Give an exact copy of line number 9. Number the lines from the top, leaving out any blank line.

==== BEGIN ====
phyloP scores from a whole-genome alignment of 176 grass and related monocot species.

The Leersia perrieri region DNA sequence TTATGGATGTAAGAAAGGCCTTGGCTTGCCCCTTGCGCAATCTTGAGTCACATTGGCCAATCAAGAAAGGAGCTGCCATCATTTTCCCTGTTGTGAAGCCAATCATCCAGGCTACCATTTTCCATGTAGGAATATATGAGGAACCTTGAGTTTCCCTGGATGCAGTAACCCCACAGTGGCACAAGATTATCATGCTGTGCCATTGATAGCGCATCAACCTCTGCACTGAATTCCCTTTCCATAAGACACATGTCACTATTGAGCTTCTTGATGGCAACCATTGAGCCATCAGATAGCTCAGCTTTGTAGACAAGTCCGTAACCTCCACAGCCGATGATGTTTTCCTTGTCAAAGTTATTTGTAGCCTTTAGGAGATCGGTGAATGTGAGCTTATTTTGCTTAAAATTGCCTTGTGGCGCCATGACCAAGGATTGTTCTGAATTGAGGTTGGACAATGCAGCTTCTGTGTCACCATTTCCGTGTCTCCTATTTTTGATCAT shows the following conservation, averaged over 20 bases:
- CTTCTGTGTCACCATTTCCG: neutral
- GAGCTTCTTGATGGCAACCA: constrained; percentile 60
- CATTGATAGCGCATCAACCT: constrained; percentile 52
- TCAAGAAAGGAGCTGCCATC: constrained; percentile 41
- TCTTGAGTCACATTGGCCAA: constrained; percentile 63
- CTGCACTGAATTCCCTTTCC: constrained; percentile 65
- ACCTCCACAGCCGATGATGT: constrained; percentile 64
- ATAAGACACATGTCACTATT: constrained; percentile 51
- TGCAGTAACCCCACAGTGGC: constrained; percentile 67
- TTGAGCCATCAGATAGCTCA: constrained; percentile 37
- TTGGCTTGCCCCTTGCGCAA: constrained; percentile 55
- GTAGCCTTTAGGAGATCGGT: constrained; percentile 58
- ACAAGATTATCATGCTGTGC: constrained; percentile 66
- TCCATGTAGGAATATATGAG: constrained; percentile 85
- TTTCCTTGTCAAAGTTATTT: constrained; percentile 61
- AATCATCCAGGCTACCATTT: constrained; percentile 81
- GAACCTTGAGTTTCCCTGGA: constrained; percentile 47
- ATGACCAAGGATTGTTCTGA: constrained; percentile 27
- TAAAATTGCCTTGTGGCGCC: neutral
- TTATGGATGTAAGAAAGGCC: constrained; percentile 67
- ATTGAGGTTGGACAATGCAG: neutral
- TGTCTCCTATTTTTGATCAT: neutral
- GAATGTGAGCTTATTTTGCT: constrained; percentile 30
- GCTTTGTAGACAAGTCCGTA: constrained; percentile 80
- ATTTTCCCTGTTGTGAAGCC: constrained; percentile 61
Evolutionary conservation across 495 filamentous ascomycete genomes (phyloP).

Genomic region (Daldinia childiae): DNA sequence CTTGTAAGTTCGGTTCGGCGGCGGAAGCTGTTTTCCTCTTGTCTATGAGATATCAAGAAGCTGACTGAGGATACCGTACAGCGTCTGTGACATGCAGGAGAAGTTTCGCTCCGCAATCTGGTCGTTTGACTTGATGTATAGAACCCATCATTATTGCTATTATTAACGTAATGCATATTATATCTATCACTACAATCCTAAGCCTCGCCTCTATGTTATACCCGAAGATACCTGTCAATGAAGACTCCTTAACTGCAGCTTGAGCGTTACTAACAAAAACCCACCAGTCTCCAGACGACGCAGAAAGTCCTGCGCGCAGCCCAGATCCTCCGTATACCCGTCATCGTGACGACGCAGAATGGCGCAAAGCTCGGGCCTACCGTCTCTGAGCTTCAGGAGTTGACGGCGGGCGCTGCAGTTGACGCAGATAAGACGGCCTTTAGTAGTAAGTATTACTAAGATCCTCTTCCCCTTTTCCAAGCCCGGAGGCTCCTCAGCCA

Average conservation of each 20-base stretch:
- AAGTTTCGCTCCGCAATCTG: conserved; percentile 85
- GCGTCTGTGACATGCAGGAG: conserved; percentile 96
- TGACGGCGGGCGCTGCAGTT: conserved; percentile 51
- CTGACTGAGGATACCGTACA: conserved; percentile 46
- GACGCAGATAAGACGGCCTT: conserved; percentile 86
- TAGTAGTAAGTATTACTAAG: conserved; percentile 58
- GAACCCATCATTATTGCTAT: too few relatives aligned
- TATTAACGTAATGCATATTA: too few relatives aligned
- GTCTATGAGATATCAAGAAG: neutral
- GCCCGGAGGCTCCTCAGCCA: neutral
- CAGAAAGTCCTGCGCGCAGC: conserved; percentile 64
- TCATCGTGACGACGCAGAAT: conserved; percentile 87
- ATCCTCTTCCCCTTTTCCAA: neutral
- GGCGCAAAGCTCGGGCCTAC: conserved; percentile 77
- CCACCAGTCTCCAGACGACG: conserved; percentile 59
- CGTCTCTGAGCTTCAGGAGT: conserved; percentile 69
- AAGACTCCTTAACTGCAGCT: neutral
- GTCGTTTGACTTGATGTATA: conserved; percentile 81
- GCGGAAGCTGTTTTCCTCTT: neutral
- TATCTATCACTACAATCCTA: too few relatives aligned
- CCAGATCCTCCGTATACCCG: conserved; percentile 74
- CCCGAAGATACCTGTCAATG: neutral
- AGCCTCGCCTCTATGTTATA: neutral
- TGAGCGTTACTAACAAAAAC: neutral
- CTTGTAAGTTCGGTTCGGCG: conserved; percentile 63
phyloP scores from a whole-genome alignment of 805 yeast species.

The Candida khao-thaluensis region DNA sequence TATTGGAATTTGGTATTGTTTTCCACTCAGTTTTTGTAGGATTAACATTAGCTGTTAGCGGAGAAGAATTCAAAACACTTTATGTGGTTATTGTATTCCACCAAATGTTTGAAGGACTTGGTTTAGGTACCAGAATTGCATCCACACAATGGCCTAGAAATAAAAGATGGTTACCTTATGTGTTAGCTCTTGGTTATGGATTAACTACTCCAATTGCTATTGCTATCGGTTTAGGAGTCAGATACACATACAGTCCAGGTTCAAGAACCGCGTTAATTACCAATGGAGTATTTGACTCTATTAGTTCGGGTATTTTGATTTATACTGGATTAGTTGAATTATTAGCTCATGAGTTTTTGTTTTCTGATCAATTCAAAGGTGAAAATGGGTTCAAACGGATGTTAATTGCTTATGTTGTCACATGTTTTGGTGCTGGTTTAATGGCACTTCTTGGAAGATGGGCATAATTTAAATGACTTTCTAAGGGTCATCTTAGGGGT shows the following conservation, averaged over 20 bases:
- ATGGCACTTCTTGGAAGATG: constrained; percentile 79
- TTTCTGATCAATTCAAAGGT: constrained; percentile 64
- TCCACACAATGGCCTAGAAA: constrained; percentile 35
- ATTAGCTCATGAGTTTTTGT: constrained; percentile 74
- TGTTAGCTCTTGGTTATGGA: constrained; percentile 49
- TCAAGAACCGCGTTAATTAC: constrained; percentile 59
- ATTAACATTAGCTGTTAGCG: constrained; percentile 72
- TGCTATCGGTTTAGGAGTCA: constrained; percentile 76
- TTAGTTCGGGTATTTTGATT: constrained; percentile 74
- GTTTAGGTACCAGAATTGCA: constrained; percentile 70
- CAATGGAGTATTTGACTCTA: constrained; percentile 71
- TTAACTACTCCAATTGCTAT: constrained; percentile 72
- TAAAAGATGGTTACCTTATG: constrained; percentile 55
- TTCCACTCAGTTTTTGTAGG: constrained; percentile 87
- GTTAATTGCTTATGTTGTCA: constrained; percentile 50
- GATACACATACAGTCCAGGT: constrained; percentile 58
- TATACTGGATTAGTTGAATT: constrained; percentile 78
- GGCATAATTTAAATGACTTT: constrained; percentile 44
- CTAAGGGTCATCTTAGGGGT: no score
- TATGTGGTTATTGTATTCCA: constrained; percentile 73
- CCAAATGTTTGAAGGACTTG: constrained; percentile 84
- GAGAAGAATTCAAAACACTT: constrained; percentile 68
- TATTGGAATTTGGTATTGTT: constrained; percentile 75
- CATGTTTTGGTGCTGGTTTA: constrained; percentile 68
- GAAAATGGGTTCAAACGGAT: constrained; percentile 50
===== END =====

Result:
- ACCTCCACAGCCGATGATGT: constrained; percentile 64